An open letter to the federal government.

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It’s time for a high-quality early learning system

A broad cross-section of the Australian community – educators, researchers, business leaders, unions, health professionals, parents, community organisations, and economists from across the political spectrum is calling on the federal government to invest in a universally accessible, high-quality early learning system, delivered by a skilled and supported workforce.

Such an investment, supporting the important role played by families, will set Australia up for a prosperous, equitable, and sustainable future as we recover from a devastating pandemic.

It will do this in three ways: enhance brain development and capacity, enable parental engagement in employment and civil society, and, if backed up by additional services, reduce significant budgetary pressure by addressing problems in health, education, mental health, maltreatment, disability, justice, and unemployment.

Brain development: It will provide the play-based learning opportunities for children aged zero to five, which are so vital for lifelong intellectual and social development. The evidence is clear: 90 per cent of a child’s brain can be developed by the age of five. The quality of the physical and social environments during those years both at home and in the early learning system is vital to a child’s healthy development.

Every child should start school ready to learn, with the opportunity to fulfil their potential. Sadly, many children who enter the school system developmentally vulnerable never catch up with their peers. If a child starts behind, they stay behind. This situation is worsened by the fact that 18 per cent of our childcare centres do not meet the existing early learning quality standards.

Parental employment: A universally accessible, high-quality early learning system will allow an extra 380,000 parents to get back into the workforce and remove the financial barriers to women taking on full-time work. Reforming our out-dated childcare funding arrangements will create lifelong economic advantages for women.

Investing in early learning and childcare will contribute to each of the three main drivers of economic growth: participation (freeing more parents, particularly mothers, to return to the workforce), productivity (through a more competent workforce), and population (removing economic disincentives to grow families). It would constitute a serious and lasting economic return.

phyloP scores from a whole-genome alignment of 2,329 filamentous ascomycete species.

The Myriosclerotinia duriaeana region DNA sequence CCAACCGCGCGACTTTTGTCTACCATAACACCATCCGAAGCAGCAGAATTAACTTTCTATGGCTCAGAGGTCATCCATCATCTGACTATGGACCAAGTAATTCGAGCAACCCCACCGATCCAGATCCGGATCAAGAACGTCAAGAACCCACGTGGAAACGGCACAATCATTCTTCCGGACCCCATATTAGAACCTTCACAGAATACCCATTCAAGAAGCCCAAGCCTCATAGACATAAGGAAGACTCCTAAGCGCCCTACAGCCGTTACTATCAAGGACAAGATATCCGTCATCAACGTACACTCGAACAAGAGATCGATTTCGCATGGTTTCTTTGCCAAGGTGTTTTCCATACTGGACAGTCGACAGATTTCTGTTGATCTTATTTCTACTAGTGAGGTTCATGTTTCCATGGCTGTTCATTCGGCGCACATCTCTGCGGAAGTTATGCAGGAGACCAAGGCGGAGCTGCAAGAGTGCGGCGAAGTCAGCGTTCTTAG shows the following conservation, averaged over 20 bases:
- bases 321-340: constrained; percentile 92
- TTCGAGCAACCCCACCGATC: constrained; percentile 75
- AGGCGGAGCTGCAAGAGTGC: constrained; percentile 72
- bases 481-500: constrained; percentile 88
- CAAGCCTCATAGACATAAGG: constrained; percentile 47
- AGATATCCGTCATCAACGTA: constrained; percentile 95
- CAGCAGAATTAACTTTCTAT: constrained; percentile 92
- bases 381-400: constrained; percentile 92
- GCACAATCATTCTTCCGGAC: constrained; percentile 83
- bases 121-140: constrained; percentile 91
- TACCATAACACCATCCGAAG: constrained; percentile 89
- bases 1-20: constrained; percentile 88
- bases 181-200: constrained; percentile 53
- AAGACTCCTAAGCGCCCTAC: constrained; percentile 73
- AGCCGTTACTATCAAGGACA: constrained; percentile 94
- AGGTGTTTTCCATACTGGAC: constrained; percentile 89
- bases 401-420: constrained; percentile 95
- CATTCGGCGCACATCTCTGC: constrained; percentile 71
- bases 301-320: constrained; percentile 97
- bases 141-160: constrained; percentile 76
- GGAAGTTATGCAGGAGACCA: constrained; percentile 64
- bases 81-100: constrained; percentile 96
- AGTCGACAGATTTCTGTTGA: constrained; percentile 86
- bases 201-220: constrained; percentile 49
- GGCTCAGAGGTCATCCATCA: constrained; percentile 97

Everyday families with young children and early educators bear the financial brunt of the current system. The costs of childcare in Australia are some of the highest in the OECD at 27 per cent of household income. It is often the major cost of living pressure and for many the cost is too high, and they are locked out of the system completely.

Cost of poor outcomes: Every year, Australian taxpayers are footing $15.2 billion as the cost of not intervening earlier in a child’s development through higher costs later in the education, child protection, health, social welfare and justice systems. Intervening earlier not only gives children at risk better life outcomes, it saves our governments billions of dollars.

While the monetary figure for late intervention is alarming, the human cost is devastating.

The COVID-19 pandemic has exposed the extent of the system’s frailties and flaws as it has had to be bailed out twice in the past three months. However, the federal government’s creation of temporary free universal childcare did demonstrate the value of affordable, accessible early learning in supporting families and expanding their working capacity while also stimulating the economy.

Let’s make children, women, families, educators, and our economy the winners by delivering a new early learning and childcare system for Australia.



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Professor Fiona Stanley AC FAA

Nicola Forrest AO

The Hon Julie Bishop

Sir Gustav Nossal AC CBE FRS FAA

The Hon Jay Weatherill

Michele O’Neil

Professor Adrian Piccoli

Kate Carnell AO

Dr John Hewson AM

Debby Blakey

Rosie Batty AO

Maggie Dent

The Hon Alastair Nicholson AO RFD QC

Diane Smith-Gander AO

Professor Marcia Langton AO

Professor Frank Oberklaid AM

Emeritus Professor Sue Richardson AM

Cassandra Goldie

Professor Jonathan Carapetis AM

Dr Sue Packer AM

Professor Sandra Eades

Professor Sharon Goldfeld

Julia Davison

Tony Stuart

Richard Weston

Dr Richard Denniss

Professor Gervase Chaney

Ben Oquist

Fiona May

Dr Jen Jackson

Elaine Henry OAM

Paul Ronalds

Joanne Toohey

Michele Carnegie

Dr Brian Babington

Professor Sarah Robertson FAA

Professor Peter Sly AO

Malcolm Elliott

Deirdre Cheers

Professor Glenn Withers AO

Professor Ross Homel AO

Leith Sterling

Professor Kristy Muir

Emeritus Professor Richard Harding

Samantha Page

Simon Schrapel AM

Stephanie Alexander AO

Sue Kingwill